The incidence HIV infection in the United States remains stable at around 50,000 new cases per year, according to the Centers for Disease Control and Prevention (CDC). Men who have sex with men (MSM) account for the majority of new HIV cases, with blacks being disproportionately affected. Young MSM (YMSM) account for 25 percent of new HIV infections in the U.S.
According to research from a study published in JAMA Pediatrics, young men with detectable viral load (VL) levels are more likely to engage in condomless anal intercourse (CAI) and sex with an HIV negative partner in comparison to YMSM with undetectable virus.
VL indicates the number of HIV particles per milliliter of blood, and it is also a marker of how effective the HIV drugs are clinically (between 20-50 viral copies per mL). Additionally, the higher the VL levels in an individual the greater the risk of transmitting the virus during intercourse. The goal of any treatment is to achieve and maintain an undetectable viral load, which is also called below quantifiable levels (BQL).
The study included 991 HIV infected YMSM between the ages of 15-29 years in 20 different HIV clinics in the U.S. between December 2013 and July 2015. Researchers found that 688 (70 percent) of participants had positive VL levels, and that 458 (46.2 percent) had of them had CAI in the prior three months. Of these, participants with measurable virus were more likely to engage in CAI (55 percent vs. 44 percent) as well as intercourse with an uninfected partner (35 percent vs. 25 percent) than those with levels that were BQL.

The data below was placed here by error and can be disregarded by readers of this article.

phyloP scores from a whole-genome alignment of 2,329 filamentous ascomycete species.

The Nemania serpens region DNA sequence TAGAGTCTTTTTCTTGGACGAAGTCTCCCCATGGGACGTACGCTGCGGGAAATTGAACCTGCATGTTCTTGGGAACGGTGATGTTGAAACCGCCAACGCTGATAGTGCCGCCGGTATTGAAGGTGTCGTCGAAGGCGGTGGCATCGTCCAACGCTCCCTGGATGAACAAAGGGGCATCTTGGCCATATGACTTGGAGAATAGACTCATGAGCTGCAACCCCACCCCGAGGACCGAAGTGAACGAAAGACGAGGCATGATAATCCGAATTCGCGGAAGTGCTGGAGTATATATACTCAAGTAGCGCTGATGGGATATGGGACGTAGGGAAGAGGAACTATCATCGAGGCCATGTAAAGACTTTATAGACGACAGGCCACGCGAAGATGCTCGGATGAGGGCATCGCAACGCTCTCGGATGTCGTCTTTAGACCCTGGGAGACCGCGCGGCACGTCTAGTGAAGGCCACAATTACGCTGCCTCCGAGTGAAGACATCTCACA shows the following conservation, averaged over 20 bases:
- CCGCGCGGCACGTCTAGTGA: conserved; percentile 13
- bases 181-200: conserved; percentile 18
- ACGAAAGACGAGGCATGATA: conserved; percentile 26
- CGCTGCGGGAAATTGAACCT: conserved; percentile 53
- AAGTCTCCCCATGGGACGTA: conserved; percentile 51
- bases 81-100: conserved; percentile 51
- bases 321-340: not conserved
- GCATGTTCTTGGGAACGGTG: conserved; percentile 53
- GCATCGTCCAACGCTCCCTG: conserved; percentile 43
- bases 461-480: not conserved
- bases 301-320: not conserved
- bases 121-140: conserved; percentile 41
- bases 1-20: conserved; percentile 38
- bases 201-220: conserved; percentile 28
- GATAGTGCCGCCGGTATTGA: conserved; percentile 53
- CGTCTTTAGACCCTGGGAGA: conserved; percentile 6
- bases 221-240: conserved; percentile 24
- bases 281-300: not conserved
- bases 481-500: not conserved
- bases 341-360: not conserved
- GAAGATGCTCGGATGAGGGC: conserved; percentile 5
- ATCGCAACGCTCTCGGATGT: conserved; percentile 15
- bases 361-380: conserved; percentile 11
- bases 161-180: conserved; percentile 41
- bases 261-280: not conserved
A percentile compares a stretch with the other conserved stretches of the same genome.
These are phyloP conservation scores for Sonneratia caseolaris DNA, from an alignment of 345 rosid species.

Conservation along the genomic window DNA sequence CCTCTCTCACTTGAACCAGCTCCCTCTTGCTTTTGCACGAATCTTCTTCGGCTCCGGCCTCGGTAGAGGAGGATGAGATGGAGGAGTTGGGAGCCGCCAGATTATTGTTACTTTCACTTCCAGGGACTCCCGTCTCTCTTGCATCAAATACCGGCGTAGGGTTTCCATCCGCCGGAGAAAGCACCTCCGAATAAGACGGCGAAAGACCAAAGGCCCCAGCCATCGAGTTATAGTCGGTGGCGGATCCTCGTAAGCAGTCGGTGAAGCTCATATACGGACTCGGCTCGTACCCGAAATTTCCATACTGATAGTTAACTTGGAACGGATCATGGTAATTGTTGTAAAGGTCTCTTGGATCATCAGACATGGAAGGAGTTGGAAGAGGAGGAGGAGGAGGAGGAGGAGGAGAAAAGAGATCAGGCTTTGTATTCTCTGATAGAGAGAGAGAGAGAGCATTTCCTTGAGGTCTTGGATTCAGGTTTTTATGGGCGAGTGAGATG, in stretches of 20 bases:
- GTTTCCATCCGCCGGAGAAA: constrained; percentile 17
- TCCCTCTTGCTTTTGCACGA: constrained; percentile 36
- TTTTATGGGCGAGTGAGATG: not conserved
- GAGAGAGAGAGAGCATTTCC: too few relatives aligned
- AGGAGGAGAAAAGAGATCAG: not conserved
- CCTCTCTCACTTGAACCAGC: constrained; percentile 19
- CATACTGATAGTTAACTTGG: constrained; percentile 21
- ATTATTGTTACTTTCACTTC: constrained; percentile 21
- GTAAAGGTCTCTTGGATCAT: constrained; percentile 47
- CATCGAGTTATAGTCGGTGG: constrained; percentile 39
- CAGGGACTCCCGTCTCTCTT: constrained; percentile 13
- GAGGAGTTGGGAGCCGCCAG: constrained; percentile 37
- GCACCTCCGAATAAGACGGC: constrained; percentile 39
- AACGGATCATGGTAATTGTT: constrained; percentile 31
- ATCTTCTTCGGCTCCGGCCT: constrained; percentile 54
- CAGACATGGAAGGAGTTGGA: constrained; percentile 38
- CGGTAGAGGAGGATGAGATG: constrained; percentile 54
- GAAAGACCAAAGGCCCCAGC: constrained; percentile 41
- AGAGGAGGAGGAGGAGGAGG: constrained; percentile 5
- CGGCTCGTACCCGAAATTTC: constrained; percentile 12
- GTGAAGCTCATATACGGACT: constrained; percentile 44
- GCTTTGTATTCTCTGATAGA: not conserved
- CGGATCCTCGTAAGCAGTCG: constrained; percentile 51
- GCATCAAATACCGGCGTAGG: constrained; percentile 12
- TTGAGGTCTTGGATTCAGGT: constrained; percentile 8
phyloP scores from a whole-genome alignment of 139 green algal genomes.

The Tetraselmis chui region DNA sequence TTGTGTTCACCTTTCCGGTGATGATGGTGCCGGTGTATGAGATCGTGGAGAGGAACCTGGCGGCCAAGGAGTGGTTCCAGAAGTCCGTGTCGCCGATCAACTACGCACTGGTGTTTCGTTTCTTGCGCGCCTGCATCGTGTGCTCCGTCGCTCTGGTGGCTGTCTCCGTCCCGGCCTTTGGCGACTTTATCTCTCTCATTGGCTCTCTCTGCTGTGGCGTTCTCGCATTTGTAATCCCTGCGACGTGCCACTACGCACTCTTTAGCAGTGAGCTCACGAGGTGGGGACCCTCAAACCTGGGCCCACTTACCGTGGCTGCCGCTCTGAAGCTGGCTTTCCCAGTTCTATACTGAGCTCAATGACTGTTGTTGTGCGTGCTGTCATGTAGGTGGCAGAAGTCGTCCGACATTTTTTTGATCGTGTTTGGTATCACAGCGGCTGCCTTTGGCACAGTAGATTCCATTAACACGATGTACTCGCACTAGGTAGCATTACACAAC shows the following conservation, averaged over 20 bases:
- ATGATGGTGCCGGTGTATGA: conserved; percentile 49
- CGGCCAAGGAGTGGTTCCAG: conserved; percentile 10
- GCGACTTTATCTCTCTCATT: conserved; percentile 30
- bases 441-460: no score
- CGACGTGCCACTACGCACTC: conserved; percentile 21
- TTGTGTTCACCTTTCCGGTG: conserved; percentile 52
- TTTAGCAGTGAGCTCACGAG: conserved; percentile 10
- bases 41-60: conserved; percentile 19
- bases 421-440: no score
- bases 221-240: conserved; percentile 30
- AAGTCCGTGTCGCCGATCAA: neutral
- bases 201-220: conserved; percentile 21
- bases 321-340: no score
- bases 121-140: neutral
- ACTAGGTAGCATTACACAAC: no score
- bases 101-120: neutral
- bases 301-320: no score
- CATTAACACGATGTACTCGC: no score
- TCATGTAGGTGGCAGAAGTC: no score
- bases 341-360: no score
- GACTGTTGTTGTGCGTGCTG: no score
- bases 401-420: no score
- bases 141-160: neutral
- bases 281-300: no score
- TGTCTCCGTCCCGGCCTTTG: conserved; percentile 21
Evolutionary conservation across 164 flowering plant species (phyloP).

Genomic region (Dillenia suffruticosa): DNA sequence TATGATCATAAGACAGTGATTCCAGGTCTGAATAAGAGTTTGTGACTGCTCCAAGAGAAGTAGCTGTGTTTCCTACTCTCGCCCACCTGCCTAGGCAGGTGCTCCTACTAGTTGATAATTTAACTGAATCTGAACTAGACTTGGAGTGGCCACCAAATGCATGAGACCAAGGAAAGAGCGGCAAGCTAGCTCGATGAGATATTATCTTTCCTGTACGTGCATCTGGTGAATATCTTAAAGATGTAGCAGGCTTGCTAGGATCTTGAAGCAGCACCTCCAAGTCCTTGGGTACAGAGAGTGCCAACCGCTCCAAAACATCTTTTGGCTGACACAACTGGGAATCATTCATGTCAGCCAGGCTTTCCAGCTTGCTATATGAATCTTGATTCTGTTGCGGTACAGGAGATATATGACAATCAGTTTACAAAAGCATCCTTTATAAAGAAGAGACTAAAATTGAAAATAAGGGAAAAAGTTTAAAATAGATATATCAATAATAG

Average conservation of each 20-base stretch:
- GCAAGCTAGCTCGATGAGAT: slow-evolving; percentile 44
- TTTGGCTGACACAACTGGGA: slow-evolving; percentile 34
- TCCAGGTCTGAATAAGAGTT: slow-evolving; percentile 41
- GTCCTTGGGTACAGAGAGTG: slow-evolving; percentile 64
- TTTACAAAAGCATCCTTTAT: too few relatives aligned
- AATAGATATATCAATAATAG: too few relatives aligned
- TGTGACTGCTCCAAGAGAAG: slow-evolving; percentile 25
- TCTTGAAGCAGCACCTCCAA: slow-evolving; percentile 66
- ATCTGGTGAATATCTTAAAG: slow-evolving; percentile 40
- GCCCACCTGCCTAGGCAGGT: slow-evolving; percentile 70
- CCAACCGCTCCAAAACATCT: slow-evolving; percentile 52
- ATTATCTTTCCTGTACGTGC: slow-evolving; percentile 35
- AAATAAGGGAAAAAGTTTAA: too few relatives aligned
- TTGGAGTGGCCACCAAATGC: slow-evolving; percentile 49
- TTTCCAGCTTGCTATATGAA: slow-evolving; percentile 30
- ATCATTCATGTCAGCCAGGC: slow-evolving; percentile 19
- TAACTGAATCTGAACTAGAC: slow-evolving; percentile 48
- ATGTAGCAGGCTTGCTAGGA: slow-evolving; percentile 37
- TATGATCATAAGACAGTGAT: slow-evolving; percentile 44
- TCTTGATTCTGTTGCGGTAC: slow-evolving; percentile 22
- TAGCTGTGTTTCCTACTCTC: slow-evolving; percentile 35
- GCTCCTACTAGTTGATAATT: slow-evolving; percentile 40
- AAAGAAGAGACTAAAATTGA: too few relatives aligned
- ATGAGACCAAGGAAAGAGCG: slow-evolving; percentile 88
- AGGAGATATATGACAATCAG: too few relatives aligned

The study also revealed that substance abuse and unemployment were correlated with riskier sexual behavior in YMSM.
These statistics are troublesome for a variety of reasons. The incidence of HIV infection continues to grow in YMSM, adding to the burden of managing a chronic illness at an age when mortality is not taken seriously. Secondly, according to Michael Weinstein, the president of the Los Angeles-based AIDS Healthcare Foundation, complacency with regard to safe sex arises from the reality that HIV infection is no longer a death sentence.
I think that people are less afraid of HIV," Weinstein said. "We re a victim of our own success.
This level of complacency with regard to risky sexual behavior is also reflected in the skyrocketing number of cases of reportable sexually transmitted diseases (STDs) such as gonorrhea, syphilis and chlamydia. MSM account for 90 percent of these cases. While pre-exposure medications (PrEp) such as Truvada significantly decrease the risk of transmitting HIV, it is not a barrier against other STDs. According to the CDC, the number of new cases of STDs are highest among young people aged 15-24.
Dealing with a youthful population poses significant challenges to healthcare such as adherence to their medications. The authors suggest that by identifying the factors associated with risky behaviors, development of more effective behavioral modifications may be possible. Substance use/abuse accounts for a significant portion of risky sexual behaviors as well as noncompliance with medication directions. Therefore, targeting substance use should remain a top focus of any health promotion intervention.
Given that we live in a digital age and there seems to be an app for everything, it would be worth developing an app for YMSM to network with each other and offer support, guidance and encouragement from peers as well as access to healthcare professionals who can answer questions.